In 2001 and 2002, investigators at Yale University School of Medicine, New Haven, Conn., developed a training program to provide faculty physicians in internal medicine residency programs with evaluation tools and training in the skills needed to assess the clinical competencies of residents under their supervision.
Under this project, investigators carried out a pilot study to determine the feasibility of the training program.
Forty clinician educators participated in the pilot study. They were divided into an intervention group and a control group.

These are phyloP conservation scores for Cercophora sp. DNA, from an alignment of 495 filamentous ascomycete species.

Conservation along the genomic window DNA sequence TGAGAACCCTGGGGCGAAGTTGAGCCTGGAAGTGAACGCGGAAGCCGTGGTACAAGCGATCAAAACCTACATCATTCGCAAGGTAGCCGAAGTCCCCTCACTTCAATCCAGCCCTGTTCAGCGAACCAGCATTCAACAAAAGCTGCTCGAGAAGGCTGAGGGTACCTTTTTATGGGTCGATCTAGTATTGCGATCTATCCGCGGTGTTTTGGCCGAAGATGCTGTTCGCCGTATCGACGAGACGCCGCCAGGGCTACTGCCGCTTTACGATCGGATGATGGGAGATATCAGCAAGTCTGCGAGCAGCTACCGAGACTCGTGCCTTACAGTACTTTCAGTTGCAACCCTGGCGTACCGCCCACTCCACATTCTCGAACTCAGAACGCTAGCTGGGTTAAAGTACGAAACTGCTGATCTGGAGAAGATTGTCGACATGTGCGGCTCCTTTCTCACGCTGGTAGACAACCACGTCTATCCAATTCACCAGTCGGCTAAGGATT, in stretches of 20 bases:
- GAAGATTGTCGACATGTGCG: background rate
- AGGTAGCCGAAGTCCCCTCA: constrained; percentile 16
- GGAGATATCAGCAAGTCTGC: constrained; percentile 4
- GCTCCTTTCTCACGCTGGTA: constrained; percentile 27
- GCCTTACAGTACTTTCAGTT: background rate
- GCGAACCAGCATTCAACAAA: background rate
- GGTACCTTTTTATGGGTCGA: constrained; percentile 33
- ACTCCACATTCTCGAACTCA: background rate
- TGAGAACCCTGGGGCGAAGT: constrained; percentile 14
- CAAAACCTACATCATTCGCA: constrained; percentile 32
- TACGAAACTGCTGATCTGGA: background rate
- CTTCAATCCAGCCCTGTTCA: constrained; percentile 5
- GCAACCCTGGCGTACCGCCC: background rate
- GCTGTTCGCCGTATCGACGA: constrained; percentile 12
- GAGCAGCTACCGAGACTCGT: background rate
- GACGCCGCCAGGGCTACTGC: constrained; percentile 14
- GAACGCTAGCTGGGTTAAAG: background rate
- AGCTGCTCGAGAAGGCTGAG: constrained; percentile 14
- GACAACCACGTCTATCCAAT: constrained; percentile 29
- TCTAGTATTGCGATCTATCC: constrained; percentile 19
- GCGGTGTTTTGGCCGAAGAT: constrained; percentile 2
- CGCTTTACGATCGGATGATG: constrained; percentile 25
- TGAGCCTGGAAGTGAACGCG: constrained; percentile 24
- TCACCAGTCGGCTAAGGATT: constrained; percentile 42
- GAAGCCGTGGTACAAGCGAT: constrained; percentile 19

The intervention group attended an intensive four-day training course. The control group were given copies of a toolkit, but did not attend the training course. Both groups were asked to record their individual and program goals.
- A follow-up survey indicated that 13 of 14 intervention group faculty had met their personal goals, and the fourteenth participant felt he had made "significant progress" as a result of the project.
- Nine of 17 faculty members of the control group had not met their personal goals, and only two individuals had actually used some of the evaluation tools from the toolkit. (Nine members of the study failed to respond on follow-up or responded late.)
- According to the investigators, these results support the original hypothesis that without adequate training, done in conjunction with a colleague, meaningful change in skills and behavior is less likely.